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Better Living through Good Plumbing

The modern flush toilet (or 'John') stutters into existence this year. Sir John Harington invents the flush toilet and has one installed in his home. He writes about it in, A New Discourse of a Stale Subject, Called the Metamorphosis of Ajax. Ajax is the name of his new invention... a play on the current word for pit toilets... 'jakes'. Sir John has a sharp wit but like a sword, it is a weapon that can cut both ways. They call the toilets "Johns". Queen Elizabeth will have a toilet installed for the benefit of the royal backside but the production version of a flush toilet will wait for the invention of the S-trap to keep out the pipe smells and Thomas Crapper who will set up a plumbing showroom, thus making the flush toilet a proper subject for discussion in the 1880s. [1] [2] [3] [4] [5]

My Take by Alex Shrugged
I will avoid any bathroom jokes by discussing common plumbing mistakes.

1. Defeating the S-Trap: The toilet's S-trap uses water to block sewer gasses from coming into the house. When the toilet bowl water evaporates, the S-trap is defeated. Solution: flush the guest bathroom once a month. If you remove the toilet bowl, block the sewer pipe with a rag.

2. Dishwasher Drain Mistake: The dishwasher drain pipe usually taps into your sink plumbing between the sink drain and the sink trap... not after the sink trap. Otherwise sewer gases will vent into your dishwasher.

3. Garbage Disposal LOWER than the Sink Trap: If the garbage disposal drain pipe is lower than the sink trap, the water will back up into the disposal and a smell will develop after a week. This mistake usually occurs when the home owner installs a multilevel sink and locates the disposal in the deeper sink rather than the shallower one.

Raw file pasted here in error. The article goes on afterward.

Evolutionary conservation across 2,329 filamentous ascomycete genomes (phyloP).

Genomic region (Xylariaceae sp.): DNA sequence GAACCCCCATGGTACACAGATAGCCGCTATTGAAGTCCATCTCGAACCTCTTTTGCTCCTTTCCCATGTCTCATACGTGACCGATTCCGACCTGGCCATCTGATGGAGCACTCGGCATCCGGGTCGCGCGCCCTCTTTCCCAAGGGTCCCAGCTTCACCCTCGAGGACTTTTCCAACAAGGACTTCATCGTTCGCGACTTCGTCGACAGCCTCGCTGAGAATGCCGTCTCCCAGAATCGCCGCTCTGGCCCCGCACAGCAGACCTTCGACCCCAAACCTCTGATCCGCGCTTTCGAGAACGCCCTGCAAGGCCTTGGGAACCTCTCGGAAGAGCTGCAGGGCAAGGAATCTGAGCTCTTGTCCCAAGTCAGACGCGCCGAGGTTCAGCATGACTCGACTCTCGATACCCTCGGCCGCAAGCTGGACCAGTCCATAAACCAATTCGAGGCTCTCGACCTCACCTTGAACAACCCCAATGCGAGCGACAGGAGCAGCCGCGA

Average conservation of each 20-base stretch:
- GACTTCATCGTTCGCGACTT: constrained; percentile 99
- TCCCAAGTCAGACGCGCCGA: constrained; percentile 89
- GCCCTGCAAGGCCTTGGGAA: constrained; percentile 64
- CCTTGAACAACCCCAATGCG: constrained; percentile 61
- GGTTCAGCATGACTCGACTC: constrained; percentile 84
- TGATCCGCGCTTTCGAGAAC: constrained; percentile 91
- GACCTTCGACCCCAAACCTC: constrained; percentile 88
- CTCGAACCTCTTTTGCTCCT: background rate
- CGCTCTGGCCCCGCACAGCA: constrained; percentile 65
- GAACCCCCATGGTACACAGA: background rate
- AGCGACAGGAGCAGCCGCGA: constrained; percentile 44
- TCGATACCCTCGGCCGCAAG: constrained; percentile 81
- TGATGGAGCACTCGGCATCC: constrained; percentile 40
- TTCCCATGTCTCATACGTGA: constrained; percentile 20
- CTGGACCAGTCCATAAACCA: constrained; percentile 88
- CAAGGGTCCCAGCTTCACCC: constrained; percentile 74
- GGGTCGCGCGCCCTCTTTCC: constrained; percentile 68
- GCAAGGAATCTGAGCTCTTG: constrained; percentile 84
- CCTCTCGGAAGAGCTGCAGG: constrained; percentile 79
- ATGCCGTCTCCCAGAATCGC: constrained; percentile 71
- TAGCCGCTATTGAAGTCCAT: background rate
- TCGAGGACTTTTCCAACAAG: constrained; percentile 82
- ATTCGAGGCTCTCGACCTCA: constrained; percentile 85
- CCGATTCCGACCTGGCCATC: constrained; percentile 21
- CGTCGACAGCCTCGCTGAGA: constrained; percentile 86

4. Slow Draining Sink: This usually occurs with an island sink without a proper vent for the drain pipe within 5 feet after the sink trap. This is a basic design flaw. Call your builder. I suggest calling him an idiot.

'Necessity Has No Law'... The Food Riots of Great Britain *

This is the second year of bad weather and bad harvests in England. The local town councils have been calling for Christian charity for the poor but it is not enough. The peasants say that 'necessity has no law.' They need food and they are going to take it. Along the way they strip away everything that isn't nailed down. They even behead farmers, manor managers and behead the wives and daughters of these men. The food riots are bad but a harvest yields what it can and no more. Queen Elizabeth the 1st writes an open letter to the Lord Mayor of London saying that there are too many Africans in London and suggests strongly that the Lord Mayor deport them back to Africa. A Queen's suggestion is not exactly an order to a Lord Mayor but it's close. And (as if I had to say it) this wild weather is due to the Little Ice Age. If they had believed that burning carbon-based fuels would bring about warmer weather, they would have done it. Global Cooling is killing millions right now. [6] [7]

My Take by Alex Shrugged
During the Elizabethan era, freewill charity was the preferred way to handle the problems of the poor but it didn't work well since the government closed the monasteries. In modern times we pass a law "for the children" that forces us to give charity but we call it "Food Stamps" or we pay for school food programs. (There are some people who need these programs but my sense is that the majority do not.) I don't see enough churches and synagogues stepping up to take the place of inefficient government programs. Instead, their membership votes for government to help the poor. There is no merit for me when I vote to force my neighbor to help the poor. Heaven's Choir must be crying its eyes out... and Hell's Army must be laughing its backside off.

The Second Plague Pandemic: A Major Outbreak in Spain

From the current century and well into the next, a series of outbreaks of the Black Death will constitute the Second Plague Pandemic. This year begins a major outbreak in Spain that will last until 1599. Half a million people will die. Other than efficient quarantine, there is nothing else they can do. [8]